When I am at the range, chipping green and on the course I see a common problem. Way too many golfers have the exact same stance no matter the shot.
Some have a shoulder width stance, which is great for drivers and fairway woods, but terrible for chipping.
Some have narrow stances which is great for chipping and 60 yards pitch shots, but terrible for driver.
Most have stances where their shoulders are level and their bodies are straight up and down and equal weight on both feet, which is fine for putting, but terrible for everything else.
Many have square stances which is fine for full shots, but bad for punch shots out of the trees and chipping.
These are just a few of the many issues people have with their stances. What I am about to say is a very general guide line that doesn’t have to be followed exactly, but should be used to show the varying setups will help you be more consistent throughout the bag.
Width of stance:
Driver is shoulder width. Bump and run shots and chip shots with woods are with feet almost together, with every thing else staggered in between. Putter can be any width, what ever is comfortable and works. The worst offense I see is when people try the Tiger Woods chip with a fairway wood, they stand up to it like they are hitting a full shot. It works best with feet together and with an open stance.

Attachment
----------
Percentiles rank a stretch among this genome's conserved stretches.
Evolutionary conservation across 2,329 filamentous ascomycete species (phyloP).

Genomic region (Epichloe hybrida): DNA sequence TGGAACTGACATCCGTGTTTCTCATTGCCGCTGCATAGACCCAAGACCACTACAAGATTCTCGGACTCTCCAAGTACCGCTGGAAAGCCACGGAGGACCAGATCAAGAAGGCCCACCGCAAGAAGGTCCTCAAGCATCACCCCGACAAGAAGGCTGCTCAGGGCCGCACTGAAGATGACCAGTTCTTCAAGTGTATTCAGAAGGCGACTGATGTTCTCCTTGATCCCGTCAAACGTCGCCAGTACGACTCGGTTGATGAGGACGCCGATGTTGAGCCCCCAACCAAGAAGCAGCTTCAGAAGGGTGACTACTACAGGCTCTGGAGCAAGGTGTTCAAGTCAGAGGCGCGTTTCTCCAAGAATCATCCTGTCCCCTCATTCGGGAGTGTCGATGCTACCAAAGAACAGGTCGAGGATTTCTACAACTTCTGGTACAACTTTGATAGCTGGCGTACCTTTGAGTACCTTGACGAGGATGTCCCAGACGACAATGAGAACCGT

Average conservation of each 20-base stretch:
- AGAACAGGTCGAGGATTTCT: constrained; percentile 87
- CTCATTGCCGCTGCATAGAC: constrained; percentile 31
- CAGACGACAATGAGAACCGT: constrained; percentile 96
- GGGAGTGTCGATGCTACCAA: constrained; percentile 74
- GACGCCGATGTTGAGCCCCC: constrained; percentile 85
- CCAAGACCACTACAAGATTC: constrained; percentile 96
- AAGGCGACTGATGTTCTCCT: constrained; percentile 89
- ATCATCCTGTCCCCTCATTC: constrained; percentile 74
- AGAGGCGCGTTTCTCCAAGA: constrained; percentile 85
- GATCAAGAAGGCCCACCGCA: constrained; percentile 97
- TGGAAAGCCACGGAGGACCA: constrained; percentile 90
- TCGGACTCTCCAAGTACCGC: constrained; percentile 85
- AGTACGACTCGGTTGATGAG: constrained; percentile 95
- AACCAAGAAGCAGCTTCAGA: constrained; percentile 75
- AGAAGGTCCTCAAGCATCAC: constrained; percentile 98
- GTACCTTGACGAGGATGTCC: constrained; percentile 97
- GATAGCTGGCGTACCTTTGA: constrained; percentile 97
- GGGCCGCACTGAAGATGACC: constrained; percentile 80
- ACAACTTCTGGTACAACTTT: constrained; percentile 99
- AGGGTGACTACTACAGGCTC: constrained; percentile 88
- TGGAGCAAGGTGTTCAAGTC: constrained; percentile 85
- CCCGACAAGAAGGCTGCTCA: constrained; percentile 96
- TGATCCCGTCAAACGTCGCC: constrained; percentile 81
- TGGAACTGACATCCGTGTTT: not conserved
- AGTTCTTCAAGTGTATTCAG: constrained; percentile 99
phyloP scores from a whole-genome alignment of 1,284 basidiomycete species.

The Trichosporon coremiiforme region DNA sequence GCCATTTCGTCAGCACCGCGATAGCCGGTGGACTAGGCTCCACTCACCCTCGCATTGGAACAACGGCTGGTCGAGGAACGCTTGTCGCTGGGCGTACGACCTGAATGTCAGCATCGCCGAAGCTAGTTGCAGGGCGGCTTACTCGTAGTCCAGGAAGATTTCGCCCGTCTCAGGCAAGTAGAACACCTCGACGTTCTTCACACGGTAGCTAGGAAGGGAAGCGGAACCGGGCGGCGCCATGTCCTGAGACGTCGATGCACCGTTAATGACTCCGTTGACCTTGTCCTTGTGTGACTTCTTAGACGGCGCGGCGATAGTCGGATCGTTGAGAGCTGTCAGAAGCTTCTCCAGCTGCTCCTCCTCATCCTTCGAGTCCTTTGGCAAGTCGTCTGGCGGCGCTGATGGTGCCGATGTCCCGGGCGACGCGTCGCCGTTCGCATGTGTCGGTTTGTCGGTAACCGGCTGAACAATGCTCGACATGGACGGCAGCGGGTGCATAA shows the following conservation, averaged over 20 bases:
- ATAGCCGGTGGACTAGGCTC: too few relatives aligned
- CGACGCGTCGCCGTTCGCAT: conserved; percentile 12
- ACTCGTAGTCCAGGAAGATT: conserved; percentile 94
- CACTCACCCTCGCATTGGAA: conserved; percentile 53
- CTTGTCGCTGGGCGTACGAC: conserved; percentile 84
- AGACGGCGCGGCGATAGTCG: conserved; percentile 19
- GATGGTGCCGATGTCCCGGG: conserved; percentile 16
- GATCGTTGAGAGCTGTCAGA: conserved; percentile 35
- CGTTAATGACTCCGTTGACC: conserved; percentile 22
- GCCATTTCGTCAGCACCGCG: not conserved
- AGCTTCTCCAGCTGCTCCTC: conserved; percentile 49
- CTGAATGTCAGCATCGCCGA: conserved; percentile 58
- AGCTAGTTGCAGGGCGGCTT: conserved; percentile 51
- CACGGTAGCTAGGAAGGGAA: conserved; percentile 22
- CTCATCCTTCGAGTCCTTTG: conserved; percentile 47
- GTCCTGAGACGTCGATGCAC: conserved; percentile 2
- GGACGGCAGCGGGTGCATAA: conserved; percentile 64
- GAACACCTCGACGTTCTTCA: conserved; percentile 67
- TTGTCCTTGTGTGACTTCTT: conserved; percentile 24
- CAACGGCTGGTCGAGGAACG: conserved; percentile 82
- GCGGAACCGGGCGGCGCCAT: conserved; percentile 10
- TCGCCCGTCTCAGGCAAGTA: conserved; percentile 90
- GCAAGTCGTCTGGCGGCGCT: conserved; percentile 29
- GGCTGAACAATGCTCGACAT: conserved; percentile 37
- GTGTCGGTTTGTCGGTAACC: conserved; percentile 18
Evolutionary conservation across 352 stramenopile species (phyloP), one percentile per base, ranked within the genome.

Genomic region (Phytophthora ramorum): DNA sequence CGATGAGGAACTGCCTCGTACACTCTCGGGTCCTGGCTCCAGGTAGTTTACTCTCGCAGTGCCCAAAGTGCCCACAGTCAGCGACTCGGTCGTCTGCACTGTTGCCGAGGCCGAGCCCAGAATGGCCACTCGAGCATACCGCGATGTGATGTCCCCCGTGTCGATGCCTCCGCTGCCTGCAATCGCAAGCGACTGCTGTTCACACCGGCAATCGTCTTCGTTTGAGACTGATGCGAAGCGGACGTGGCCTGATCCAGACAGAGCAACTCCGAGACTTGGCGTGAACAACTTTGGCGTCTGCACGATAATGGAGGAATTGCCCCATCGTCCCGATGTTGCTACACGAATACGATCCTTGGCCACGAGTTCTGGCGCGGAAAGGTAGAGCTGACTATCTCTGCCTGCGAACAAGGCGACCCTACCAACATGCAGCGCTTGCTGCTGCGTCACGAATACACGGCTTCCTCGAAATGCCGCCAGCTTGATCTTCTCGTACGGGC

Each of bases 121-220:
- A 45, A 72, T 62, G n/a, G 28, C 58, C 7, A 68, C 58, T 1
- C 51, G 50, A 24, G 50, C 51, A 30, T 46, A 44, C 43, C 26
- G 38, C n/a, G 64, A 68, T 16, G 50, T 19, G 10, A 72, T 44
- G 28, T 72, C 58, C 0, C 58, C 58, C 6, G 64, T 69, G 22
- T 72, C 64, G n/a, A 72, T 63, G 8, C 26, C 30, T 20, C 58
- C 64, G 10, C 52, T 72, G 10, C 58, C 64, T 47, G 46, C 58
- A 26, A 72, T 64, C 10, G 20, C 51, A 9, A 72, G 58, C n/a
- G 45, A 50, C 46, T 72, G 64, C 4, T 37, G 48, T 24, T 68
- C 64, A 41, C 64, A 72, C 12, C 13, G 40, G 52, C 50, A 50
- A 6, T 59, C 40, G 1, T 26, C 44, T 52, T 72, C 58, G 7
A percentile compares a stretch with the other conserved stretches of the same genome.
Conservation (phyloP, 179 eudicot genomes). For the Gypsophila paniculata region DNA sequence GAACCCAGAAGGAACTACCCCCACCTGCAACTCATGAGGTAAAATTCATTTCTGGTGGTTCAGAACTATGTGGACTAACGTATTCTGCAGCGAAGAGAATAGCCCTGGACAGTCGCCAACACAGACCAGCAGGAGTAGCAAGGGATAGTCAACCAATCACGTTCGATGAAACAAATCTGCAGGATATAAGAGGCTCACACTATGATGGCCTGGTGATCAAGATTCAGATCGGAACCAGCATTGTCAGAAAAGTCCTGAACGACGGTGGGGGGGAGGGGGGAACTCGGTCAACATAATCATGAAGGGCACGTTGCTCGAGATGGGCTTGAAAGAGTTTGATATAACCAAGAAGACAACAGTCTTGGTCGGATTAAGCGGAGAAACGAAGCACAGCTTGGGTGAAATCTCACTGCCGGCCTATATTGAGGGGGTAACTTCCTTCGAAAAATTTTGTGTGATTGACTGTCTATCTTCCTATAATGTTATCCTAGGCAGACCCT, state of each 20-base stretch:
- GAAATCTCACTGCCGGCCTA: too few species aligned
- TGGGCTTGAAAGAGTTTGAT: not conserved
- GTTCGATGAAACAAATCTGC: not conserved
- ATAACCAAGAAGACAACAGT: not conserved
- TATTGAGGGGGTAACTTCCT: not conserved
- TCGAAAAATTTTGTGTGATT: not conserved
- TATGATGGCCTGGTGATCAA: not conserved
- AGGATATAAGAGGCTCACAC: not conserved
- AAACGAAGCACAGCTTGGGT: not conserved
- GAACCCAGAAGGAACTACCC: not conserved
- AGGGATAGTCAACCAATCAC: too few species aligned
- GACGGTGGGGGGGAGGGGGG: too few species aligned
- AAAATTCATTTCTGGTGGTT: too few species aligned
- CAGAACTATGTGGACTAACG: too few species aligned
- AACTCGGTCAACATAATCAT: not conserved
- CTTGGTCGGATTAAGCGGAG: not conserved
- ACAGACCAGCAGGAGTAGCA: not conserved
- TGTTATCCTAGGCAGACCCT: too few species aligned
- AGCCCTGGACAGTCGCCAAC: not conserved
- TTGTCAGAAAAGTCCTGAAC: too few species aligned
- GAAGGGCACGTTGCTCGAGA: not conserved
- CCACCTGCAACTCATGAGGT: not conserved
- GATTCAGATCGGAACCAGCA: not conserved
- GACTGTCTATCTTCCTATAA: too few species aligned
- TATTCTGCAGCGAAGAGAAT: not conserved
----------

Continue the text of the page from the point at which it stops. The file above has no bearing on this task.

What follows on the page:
Shots that should have a more open stance than you have normally:
Chips, pitches, bump and runs, chips with woods, punch shots out of the trees and any shot where the ball is farther back in your stance than normal. How much open you need to be on these shots is an individual thing that needs to be tested.
You always want to be in balance at address. Other than putting, you right shoulder(left shoulder for a left handed golfer) should always be slightly lower at address because your right hand is lower on the club. If your shoulders are level at address, you are out of position. This is a big problem I see in more than 50% of golfers. More like 75%. Also, to keep this in balance, you need to bump your left hip slightly toward the target. The lower right shoulder and bumped left hip are very subtle. Look at the setup of every good player and you will see this. Look at almost every 20+ handicap and you will see straight up and down body lines and level shoulders.
On all chips, pitches and green side sand shots you should have more weight on your left foot(right handed golfer) as that will change all you body angles to make it easier to hit down on the ball…which is vital in chipping and pitching.
When trying to keep the ball down in the wind or out of the trees, you want more weight on your left foot and more on your right when you are trying to hit it higher on a full shot.
Remember, these are just general guidelines and not at all comprehensive. It is to show all of you that having a variety of setups is needed and finding the right setup for each shot will help a lot more than technical swing changes.